Well it was a bit of a lost weekend for me after my vaccination last week, I feel as though I’ve been in a fog for a few days but much rather that than catching Covid so well worth it and I’m now back to full fitness now and raring to go. Carol had her vaccination at the same time but obviously my reaction was much worse!
In the Scoon household wee Megan has been headhunted and will start a new job next month with ActivPayroll, well done Megan – makes your decision to do your exams even cleverer!!
The sun is shining in Edinburgh today and the First Minister has today brought forward her covid announcement that will see some of the current restrictions in Scotland release slightly earlier than planned which is welcome news.
First Minister Nicola Sturgeon said measures were being eased earlier than planned to help people’s mental health. People will be allowed to meet in groups of up to six adults from six households in outdoor settings and they will be permitted to travel across Scotland to do so, as long as they do not stay overnight.
Other restrictions are expected to be eased from 26 April – with shops, pubs and restaurants likely to reopen on a restricted basis.
Restrictions on travel from Scotland to other parts of the UK are also expected to be lifted from 26 April.
And Ms Sturgeon said people should be able to meet indoors again in small groups from the middle of May.
However she warned that “we do still need to be cautious” to keep case numbers down and to prevent new variants of the virus from being imported.
In the markets today the FTSE 100 fell on first thing this morning dragged lower by losses in export-oriented stocks and energy firms, while Babcock International surged on its proposed restructuring plans.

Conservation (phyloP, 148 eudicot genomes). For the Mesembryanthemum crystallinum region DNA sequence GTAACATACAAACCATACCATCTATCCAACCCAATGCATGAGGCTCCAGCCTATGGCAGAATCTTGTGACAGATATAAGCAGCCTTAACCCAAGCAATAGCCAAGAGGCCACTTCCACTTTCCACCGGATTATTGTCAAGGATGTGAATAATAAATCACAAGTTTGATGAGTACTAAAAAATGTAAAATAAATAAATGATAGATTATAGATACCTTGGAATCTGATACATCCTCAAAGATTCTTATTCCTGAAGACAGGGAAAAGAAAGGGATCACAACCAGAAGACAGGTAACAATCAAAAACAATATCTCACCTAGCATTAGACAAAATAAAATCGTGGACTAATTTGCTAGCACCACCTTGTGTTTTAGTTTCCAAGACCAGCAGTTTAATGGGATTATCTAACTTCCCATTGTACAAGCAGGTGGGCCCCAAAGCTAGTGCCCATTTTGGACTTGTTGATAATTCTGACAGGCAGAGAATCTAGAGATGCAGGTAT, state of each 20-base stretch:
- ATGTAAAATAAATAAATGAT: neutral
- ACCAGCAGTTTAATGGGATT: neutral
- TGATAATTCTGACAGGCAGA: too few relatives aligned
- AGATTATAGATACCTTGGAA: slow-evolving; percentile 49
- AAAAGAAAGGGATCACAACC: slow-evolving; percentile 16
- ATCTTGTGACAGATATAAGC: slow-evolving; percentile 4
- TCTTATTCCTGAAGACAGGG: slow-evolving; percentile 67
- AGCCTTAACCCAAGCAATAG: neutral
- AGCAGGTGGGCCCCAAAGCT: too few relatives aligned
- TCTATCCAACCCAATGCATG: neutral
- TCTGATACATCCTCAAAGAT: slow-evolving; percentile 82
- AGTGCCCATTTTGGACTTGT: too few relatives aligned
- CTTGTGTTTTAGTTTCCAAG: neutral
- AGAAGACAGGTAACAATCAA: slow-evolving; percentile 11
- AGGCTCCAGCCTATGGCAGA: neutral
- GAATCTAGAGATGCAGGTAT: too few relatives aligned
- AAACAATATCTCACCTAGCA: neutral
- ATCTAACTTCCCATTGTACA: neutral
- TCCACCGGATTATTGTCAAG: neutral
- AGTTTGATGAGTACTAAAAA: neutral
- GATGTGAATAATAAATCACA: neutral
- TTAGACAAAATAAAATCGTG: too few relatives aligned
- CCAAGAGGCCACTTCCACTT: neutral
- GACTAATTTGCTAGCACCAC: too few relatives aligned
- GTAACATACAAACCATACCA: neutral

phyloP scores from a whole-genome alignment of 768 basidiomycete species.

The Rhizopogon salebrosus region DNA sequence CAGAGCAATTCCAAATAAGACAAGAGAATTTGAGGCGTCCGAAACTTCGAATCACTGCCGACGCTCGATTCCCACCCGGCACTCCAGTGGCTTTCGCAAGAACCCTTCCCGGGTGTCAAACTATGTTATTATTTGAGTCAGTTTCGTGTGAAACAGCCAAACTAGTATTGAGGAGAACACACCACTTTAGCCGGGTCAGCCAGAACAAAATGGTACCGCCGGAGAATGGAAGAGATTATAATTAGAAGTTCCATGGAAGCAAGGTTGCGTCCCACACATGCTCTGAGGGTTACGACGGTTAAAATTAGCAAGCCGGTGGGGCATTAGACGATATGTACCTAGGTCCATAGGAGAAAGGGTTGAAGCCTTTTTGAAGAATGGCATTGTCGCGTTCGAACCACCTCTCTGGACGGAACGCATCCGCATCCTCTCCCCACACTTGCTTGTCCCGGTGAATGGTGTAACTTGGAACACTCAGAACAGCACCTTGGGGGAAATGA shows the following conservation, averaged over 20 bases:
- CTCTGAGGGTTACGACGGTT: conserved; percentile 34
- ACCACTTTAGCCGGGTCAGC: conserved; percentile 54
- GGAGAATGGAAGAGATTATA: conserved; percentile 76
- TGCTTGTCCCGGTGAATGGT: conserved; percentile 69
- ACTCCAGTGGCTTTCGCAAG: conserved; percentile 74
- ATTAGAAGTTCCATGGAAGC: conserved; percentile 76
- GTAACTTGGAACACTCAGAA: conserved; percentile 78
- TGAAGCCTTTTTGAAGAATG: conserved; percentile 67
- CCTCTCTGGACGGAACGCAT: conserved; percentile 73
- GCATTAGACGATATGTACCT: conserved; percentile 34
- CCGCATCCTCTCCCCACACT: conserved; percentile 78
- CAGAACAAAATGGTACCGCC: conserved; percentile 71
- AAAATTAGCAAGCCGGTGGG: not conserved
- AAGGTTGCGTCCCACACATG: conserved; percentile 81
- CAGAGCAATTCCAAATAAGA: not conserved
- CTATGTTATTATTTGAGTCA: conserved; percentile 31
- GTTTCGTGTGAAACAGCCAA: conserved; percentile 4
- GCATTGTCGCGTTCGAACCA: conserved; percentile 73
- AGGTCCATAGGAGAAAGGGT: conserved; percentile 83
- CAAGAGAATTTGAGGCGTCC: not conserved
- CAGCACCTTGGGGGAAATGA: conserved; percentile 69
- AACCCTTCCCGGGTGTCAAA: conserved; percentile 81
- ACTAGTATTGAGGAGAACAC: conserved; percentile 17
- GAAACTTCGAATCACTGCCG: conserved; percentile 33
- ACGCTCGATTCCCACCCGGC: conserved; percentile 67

Shares of the British engineer jumped 25.1% to the top of FTSE 250 index after it unveiled a restructuring plan that included divesting certain businesses. JP Morgan upgraded the stock to “overweight’.
The wider oil and gas index slipped 1%, with heavyweights BP Plc and Royal Dutch Shell Plc being among the biggest losers.
Official data showed Britain’s economy grew by smaller-than-expected 0.4% in February from January. The gross domestic product in January, down by 2.2% compared with an initial reading of a fall of 2.9%, was not as severe as previously estimated.
“We doubt this GDP data will change the view of market participants. After strong gains over the last 12 months, in anticipation of economic recovery, the FTSE 100 has lost ground over recent days, perhaps starting a phase of consolidation,” said Paul Jackson, global head of asset allocation research at Invesco.
“More important to the future direction of UK stocks, in our opinion, will be the extent of the economic rebound during Q2 and the path of the pandemic in the rest of the world.”
The FTSE 100 has risen 6.5% so far this year as huge vaccine rollouts and government stimulus helped boost optimism about a faster economic rebound. But a recent surge in COVID-19 cases globally and elevated yield levels have kept gains limited.
European markets moved higher today as the on FTSE lags behind.
The CAC 40 in Paris and the DAX in Frankfurt were both up 0.3% just before lunchtime . Spain’s IBEX was up 0.1% and Italy’s FTSE MIB was 0.6% higher.
It’s a quiet atmosphere that persists across stock markets, as equities consolidate their gains ahead of the all-important US earnings season, which kicks off tomorrow with the big banks providing plenty of insight into the US economy.
Taking of the US, US futures were quiet ahead of inflation data later today. S&P 500 futures and Dow Jones futures were flat, while Nasdaq futures were down 0.1%.
Inflation has emerged as a key focal point for markets given the debates surrounding inflation and its implications for monetary policy moving forward, indeed part of the reason that markets have brought forward their expectations for Fed rate hikes is based around rising inflation expectations that they think the Fed might have to rein in.
So yet again all eyes are on the US for insight into market movements.